About Me

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I am an artist, wife and mother, paraeducator, yo-yo dieter, and small town country girl. I love singing in my church choir, computer time, beading and making jewelry. And I love enameling! There is something very magical about turning powder into smooth, shiny, and colorful glass.

Saturday, April 16, 2011


One of my customers to my supplies shop ordered extra long head pins from me and then asked for advice on making earrings using bead with holes in the center. I experimented and liked the earring I made and decided to pass the tutorial on to you. And I'm giving these earrings away! Entering this giveaway is easy, you can become a follower of this blog an leave a comment with your email so I can contact you if you're the winner! Or you can like my facebook page and leave a comment there, too. If you do both, you'll get two chances to enter.
       The enameled flowers were made with copper blanks and first enameled with a clear coat. I then put a layer of white, not too heavy, and fired it again. Then came two coats of transparent purple. I seemed to be obsessed with purple lately! The speckled layer of white causes the purple to be mottled and a bit rustic looking. 
       The next step is to make the head pins. I use 20 ga. argentium sterling wire and cut it to 2 1/2 in. long. I then lit my small butane torch. Put the wire into the flame at the edge of blue flame. If you can see a yellow flame behind the wire, you've hit the sweet spot! As the wire melts and balls up, move the wire down into the flame until you've got a 2mm. ball and slowly take it out.
Make two of these. Let the wire cool, then put it into the pickle solution for a few minutes.  Scrub it with the Penny Brite and then polish it by hand or put it into a tumbler.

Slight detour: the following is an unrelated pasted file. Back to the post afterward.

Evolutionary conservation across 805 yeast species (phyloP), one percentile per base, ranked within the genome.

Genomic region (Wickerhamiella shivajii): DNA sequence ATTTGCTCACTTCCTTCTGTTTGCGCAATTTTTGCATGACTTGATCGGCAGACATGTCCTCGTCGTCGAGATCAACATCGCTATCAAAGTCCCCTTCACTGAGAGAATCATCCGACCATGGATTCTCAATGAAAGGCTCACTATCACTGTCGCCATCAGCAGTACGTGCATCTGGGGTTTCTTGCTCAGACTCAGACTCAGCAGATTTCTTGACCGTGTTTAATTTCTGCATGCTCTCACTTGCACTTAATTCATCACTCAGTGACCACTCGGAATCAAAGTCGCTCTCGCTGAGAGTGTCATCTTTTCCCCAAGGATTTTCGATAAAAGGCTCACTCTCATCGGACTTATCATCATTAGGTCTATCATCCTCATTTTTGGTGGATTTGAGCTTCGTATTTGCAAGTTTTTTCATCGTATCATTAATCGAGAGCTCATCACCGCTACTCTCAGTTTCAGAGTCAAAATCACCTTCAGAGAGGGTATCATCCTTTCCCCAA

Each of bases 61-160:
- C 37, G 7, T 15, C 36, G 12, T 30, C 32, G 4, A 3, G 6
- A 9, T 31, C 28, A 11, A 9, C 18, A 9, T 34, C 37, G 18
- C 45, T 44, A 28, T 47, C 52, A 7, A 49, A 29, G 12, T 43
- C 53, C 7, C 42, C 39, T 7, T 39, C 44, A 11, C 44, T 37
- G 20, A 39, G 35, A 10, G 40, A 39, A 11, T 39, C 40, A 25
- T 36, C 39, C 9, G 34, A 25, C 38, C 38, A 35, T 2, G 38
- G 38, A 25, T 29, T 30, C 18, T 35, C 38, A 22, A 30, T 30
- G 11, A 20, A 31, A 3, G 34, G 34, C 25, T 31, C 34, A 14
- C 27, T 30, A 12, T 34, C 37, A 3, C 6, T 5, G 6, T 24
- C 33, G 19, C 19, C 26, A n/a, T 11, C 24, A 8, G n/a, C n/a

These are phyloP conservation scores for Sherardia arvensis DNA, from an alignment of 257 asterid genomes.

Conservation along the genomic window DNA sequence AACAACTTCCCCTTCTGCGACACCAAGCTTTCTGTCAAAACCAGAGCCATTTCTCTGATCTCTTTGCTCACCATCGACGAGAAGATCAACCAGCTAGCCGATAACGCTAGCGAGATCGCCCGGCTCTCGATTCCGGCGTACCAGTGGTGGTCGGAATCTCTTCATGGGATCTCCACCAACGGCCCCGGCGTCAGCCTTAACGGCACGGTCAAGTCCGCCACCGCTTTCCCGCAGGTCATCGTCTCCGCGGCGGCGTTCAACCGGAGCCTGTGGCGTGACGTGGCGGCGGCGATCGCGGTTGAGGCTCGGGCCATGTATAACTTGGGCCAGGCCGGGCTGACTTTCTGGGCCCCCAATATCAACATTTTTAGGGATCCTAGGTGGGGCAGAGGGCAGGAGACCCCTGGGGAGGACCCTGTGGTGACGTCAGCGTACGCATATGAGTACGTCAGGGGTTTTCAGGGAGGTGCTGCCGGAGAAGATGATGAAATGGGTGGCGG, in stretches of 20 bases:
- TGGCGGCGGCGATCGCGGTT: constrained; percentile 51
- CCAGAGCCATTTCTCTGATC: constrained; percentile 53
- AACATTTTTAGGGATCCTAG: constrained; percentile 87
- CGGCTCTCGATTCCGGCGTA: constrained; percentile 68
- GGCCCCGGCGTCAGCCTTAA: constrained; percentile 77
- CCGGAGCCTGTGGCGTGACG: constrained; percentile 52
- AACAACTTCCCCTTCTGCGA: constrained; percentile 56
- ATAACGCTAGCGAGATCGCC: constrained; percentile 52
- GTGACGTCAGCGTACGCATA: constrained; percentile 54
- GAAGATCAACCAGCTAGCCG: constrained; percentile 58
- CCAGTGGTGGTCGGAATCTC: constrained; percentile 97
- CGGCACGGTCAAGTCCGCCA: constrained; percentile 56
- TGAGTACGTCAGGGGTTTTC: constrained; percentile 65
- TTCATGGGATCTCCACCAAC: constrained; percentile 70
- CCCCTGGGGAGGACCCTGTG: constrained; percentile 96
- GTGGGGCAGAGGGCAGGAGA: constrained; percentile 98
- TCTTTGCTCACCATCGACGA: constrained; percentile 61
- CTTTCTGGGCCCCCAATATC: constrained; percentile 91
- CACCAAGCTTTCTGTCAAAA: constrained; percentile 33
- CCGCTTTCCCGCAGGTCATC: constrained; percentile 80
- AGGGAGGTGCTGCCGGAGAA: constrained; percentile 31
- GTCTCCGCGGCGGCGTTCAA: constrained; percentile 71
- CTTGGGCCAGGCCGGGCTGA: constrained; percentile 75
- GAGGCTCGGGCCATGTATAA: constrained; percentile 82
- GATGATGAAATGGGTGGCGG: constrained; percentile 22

Put your head pin through your bead and put a seed bead or small bead behind it. Then bend the head pin at a right angle and down over the seed and focal bead. This will keep the focal bead upright. You may have to fiddle with it to get it just right.
Then create the ear wire above that. I use wire forming tools but you can also bend the wire over mandrel such as a pen. Snip off the ends of the wire until you like the length and smooth the edges. You've got gorgeous hand crafted earrings!

 This giveaway ends on May 1st and the winner will be contacted by email. Good luck!!

Wednesday, April 13, 2011

More Enameled Beads

I finally got around to making some more beads and I was pleased how they came out so I wanted to share the technique I used. These beads are 14mm in diameter. I decided not to put the liquid enamel inside because they were smaller but the down side is that the ash that forms on the copper when you fire them comes out of the holes and it's messy. I bought some Scalex to paint on the mandrels which worked great. The beads didn't stick at all! The first layer of enamel was clear for copper. I put it on fairly thick. The beads come out of the kiln a beautiful copper color and I didn't worry if there were some bare copper spots. The idea was to make something a bit more rustic. I then put on a light layer of foundation white and fired again. I put the beads in the vinegar and salt pickle after each firing to get the firescale out of the inside. The next coat was the transparent color coat.  I only planned on one coat but the colors were just too light so I did a second coat. Much better! It was nice to embrace the little imperfections in the enamel and the speckled white layer gave the colors a variegation that was interesting.

The colors are all Thompsen Enamels and some are vintage leaded I bought on Ebay. The front row is Raspberry, Geranium Pink, Tea Rose Pink and the back row is Concord Purple, Harold Purple, Orchid

My husband's favorite Spring flowers are Hyacinths and we can't wait for them to bloom so I made Hyacinth colored beads instead!